Religious Groups Must Look Past Religious Freedom

Harking back to the origins of our ideas of religious freedom in 16th-century England, and surveying the political conflicts relating to religion in 21st-century America, Yuval Levin urges religious traditionalists to broaden their horizons as they set their agenda for public life. Social conservatives, he argues, have much to learn from Jewish traditionalists, who understand that “civil law doesn’t have to reflect every one of their moral convictions as long as it leaves them the room to have a meaningful community life.” At the same time, Jews must learn from conservative Christians that the outcome of today’s political fights over marriage, family life, and other matters will ultimately affect them as well. (Interview by Eric Cohen. Audio, 42 minutes.)

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More about: Jewish conservatism, John Locke, Religion & Holidays, Religion and politics, Religious Freedom


Understanding the Background of the White House Ruling on Anti-Semitism and the Civil Rights Act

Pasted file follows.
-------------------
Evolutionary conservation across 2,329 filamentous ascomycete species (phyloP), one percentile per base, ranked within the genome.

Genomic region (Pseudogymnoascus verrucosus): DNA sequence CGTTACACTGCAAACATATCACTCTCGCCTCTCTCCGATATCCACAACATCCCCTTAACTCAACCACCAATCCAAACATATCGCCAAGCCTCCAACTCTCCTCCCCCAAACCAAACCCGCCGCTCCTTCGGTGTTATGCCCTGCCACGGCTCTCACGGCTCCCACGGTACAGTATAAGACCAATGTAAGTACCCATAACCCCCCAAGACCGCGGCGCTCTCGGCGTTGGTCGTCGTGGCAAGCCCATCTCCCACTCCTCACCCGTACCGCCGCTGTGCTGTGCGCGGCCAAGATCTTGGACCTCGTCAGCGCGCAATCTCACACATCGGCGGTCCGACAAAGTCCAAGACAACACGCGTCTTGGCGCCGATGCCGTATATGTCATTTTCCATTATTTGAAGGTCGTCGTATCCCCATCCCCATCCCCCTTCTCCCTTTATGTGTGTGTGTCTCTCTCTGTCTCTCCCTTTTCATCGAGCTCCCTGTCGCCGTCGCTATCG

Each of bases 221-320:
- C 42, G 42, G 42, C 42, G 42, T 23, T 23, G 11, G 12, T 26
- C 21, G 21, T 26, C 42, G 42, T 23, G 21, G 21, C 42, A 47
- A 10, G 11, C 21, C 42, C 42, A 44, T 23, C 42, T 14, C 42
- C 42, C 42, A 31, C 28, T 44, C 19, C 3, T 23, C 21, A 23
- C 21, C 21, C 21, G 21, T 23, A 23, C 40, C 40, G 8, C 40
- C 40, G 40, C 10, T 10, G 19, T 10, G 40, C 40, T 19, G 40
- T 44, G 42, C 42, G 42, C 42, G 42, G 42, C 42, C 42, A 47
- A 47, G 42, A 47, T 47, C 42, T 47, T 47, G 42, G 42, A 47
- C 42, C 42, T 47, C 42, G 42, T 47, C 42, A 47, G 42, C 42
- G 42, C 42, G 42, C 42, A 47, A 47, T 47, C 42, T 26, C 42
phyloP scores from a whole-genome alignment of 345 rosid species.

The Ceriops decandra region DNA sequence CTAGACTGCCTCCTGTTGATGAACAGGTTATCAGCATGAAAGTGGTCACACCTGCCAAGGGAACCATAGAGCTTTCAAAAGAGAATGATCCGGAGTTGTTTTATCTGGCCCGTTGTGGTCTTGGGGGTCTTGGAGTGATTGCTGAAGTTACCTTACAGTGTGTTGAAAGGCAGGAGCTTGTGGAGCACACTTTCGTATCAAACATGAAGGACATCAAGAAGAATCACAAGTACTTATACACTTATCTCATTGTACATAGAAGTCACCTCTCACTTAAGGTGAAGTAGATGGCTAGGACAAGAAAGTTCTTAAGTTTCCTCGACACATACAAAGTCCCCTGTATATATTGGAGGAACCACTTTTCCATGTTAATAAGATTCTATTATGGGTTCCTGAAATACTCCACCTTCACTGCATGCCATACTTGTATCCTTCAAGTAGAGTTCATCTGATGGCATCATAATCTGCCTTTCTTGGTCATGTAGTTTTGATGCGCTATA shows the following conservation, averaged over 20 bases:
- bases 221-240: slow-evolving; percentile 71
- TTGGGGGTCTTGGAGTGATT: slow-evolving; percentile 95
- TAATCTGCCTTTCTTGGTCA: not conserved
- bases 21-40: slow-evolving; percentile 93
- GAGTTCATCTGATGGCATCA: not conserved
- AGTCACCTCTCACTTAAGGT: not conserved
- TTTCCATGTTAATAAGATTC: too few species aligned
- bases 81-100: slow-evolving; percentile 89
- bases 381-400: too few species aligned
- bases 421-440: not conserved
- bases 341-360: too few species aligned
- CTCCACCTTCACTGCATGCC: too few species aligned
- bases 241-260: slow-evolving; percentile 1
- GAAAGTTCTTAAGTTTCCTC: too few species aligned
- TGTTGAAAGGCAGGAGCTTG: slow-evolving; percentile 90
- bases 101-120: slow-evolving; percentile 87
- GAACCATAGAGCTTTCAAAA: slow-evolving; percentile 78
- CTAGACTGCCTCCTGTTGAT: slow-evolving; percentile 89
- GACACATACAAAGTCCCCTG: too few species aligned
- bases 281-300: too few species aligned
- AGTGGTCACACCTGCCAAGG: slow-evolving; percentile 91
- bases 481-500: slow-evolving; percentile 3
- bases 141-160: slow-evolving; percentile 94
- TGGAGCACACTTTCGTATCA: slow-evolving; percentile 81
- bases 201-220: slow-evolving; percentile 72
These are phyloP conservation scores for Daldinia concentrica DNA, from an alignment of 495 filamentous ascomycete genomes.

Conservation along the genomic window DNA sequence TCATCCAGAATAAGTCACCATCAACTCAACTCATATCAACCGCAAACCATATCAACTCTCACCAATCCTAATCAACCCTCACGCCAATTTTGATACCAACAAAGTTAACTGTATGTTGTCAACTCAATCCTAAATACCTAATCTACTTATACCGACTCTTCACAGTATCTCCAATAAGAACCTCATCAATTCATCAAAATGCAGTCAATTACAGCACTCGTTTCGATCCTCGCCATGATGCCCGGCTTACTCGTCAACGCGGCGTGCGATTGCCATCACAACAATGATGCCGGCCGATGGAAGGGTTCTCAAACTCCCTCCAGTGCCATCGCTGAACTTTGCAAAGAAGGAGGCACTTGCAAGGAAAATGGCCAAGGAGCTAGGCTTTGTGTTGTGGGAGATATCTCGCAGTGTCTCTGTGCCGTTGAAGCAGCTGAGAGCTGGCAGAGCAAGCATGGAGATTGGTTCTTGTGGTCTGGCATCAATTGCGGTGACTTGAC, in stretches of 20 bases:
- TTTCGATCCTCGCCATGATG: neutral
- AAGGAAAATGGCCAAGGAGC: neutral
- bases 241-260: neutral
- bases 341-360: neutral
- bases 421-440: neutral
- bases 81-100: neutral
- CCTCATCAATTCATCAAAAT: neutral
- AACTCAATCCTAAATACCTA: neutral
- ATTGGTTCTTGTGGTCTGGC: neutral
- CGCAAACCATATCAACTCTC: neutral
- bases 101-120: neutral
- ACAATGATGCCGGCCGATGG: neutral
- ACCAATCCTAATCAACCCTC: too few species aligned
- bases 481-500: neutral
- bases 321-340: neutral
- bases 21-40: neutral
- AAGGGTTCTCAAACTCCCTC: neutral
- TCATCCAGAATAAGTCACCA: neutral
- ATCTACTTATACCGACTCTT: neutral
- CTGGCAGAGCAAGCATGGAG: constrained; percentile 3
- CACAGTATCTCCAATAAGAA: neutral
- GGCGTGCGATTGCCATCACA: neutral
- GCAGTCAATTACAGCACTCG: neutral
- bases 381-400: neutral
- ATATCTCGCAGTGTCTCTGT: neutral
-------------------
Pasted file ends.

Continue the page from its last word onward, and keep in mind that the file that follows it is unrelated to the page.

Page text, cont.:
Dec. 13 2019

On Wednesday, the president signed an executive order allowing federal officials to extend the protections of Title VI of the Civil Rights Act to Jews. (The order, promptly condemned for classifying Jews as a separate nationality, did nothing of the sort.) In 2010, Kenneth Marcus called for precisely such a ruling in the pages of Commentary, citing in particular the Department of Education’s lax response to a series of incidents at the University of California at Irvine, where, among much elase, Jewish property was vandalized and Jewish students were pelted with rocks, called “dirty Jew” and other epithets, and were told, “Jewish students are the plague of mankind.”

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More about: Anti-Semitism, Israel on campus, U.S. Politics